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Plan B Model 9 Mixer mods: oscillation and bleed-through
The Model 9 Mixer suffers from two problems: one of the op amps in the circuit has a propensity to oscillate at high frequencies (way above audio), and there is noticeable 'bleed-through' of a signal to the output even though it is not actually switched through to the output. Both problems are caused by the same thing—unwanted capacitive coupling between PCB tracks—and a few simple changes can kill the oscillation and drastically reduce the amount of bleed-through. Sections which follow describe each of the problems in some detail, but the following photo shows the changes:
[It is not necessary to read or understand the following in order to carry out the fixes above—it is provided solely for a greater understanding of what is actually going on/causing the problems in the first place!]
Oscillation: about the first thing I saw on my scope when I hooked it up to investigate the cause of the bleed-through was this:
which is an approximately 280kHz oscillation superimposed on the (about) 1.5kHz square wave fed through the mixer (at this 250μs-per-division timescale the individual cycles of the 280kHz oscillation cannot be observed, as there are about 70 cycles per division; hence all we see is a solid 'bar' of the approx. 1.3V peak-to-peak oscillation superimposed on the square wave). Removing the input signal, the op amp continues to oscillate merrily on its own, from rail-to-rail:
With the fix given above, i.e. shorting/replacing the three red-ringed resistors with links, the oscillation is killed, and the square wave emerges from the mixer as it should be:
The oscillation is caused by a combination of an unnecessary resistor and capacitive coupling between traces on the PCB. The mixer circuit consists of a number of standard inverting op amp set-ups:
Resistor R on the non-inverting input is intended to balance offsets at the output generated by voltage drops across the input and feedback resistors caused by the input bias current at the inverting input. This is a problem for precision applications when using BJT-input op amps, when the current may be sufficient to generate noticeable offsets, but for a JFET-input op amp as used here, these currents are negligible (for the TL074, it is specified as typically being 65pA; in this set-up any offsets are thus in the microvolt region—if this were an issue, then the input offset voltage of the TL074, of the order of millivolts, would probably make it a bad choice). Thus the resistor is not needed (and for such a resistor, its value is poorly chosen anyway, though the full circuit is not shown here): in conjunction with capacitive coupling from the output back to the non-inverting input, it is what allows the op amp to oscillate—this coupling between traces means that in reality the circuit actually looks like this:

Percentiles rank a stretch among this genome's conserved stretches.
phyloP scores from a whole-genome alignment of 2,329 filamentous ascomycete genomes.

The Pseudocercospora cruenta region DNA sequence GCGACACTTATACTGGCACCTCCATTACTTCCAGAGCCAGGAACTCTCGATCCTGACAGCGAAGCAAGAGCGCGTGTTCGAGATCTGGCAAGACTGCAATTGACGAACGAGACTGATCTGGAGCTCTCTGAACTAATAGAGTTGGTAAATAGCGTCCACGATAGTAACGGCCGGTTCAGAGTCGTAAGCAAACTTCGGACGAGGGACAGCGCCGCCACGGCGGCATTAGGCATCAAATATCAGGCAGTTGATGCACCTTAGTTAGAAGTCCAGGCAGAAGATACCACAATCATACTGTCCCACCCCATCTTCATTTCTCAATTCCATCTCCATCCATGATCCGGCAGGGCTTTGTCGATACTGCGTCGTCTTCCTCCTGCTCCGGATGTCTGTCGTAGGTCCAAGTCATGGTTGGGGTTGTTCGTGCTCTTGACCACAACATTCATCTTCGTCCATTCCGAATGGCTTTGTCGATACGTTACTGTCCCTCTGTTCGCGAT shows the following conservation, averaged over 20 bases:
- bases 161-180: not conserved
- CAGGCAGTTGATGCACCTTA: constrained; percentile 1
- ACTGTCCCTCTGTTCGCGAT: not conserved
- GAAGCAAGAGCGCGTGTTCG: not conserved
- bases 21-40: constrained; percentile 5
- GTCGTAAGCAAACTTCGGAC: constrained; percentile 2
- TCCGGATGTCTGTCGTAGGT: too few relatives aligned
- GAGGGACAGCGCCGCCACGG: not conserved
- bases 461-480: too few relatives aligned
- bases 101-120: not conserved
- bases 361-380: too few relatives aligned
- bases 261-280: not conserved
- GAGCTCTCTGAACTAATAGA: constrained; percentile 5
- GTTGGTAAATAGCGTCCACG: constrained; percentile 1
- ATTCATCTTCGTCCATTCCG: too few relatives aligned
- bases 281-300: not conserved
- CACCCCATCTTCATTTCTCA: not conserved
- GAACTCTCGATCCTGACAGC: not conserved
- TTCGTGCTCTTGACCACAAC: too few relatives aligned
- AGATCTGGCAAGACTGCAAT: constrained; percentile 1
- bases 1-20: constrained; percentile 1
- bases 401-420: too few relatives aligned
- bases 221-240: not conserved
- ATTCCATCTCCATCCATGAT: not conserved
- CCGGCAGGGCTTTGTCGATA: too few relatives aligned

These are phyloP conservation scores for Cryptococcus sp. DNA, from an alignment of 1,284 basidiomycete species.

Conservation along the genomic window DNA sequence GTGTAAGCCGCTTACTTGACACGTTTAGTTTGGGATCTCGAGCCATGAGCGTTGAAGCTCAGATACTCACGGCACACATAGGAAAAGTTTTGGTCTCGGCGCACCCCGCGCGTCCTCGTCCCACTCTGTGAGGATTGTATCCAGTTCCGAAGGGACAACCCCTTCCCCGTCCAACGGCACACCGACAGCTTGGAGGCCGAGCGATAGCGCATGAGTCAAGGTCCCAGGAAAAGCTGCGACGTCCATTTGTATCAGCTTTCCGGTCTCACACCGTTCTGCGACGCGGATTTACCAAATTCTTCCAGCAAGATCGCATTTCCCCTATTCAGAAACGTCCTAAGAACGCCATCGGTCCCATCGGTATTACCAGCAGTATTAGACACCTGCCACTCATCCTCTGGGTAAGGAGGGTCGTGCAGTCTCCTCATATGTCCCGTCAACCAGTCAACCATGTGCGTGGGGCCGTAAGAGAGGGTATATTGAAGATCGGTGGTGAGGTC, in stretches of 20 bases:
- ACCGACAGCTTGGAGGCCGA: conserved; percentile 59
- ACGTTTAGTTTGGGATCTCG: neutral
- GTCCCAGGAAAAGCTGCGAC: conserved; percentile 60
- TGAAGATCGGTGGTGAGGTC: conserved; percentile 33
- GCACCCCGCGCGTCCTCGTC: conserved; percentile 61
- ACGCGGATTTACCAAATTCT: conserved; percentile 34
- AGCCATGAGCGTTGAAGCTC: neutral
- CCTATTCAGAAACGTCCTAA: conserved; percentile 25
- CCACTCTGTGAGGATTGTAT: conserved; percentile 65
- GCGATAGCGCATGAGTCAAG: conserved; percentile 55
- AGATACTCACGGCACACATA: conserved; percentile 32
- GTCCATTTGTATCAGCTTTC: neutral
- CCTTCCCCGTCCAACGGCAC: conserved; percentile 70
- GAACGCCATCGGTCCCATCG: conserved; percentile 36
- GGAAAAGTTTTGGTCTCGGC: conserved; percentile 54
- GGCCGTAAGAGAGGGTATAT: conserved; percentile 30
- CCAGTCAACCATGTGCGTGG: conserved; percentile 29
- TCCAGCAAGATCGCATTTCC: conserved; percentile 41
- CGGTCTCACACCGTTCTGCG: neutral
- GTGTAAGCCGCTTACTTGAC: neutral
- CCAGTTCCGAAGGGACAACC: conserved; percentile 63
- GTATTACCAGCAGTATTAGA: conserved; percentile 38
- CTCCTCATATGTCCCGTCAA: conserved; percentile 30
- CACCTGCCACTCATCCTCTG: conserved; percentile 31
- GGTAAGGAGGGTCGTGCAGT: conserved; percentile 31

SPICE simulation of this circuit shows that it easily oscillates when capacitor C is as little as 0.8pF (but the frequency is then about 1.5MHz, and the amplitude is small); increasing the cap to 4.5pF gives a full rail-to-rail oscillation, at around 280kHz, i.e. closer to what is seen in reality. I have attempted to measure the coupling between the traces on the PCB, using the technique detailed here, and I reckon it to be about 1.5pF, which seems to be inside the range for which oscillation is possible (my scope trace for the measurement is here).
I did wrangle with some algebra, but in itself it is probably more tedious than insightful—the graphs derived from it are far more useful. For a simple unity-gain inverting set-up such as we have here, ideally we would expect the frequency response to extend out (with increasing frequency) at 0dB until we get to the unity-gain bandwidth of the op amp, and then a pole will turn it down, as it will necessarily have to be 'inside' the op amp's open loop response. Using a really simple integrator model for the op amp (the response is taken to be 'ωt/s', which is an (infinite) 6dB/octave line crossing 0dB at ωt, the unity-gain frequency) we do see this behaviour, the green line in the following set of traces has a single pole turning the line down:
Also shown is the open loop response derived from the SPICE macro model for the op amp, the blue line, which being more sophisticated than the simple integrator model has more poles in it, which is why, after the turn, it falls more steeply than the green. The undesirable positive feedback resulting from the resistor and the unwanted capacitance adds a pole-zero pair into the transfer function: the combination of values of the cap and resistor are such that the (now) two poles form a complex conjugate pair, i.e. the function is no longer overdamped but underdamped, so we have a resonant peak, which if sufficiently 'peaky' is what causes the circuit to oscillate. The orange trace above shows this behaviour in the integrator-based model; the red line is from the macro model version, showing that the integrator model is perhaps a little too enthusiastic, but it does capture the gross characteristics.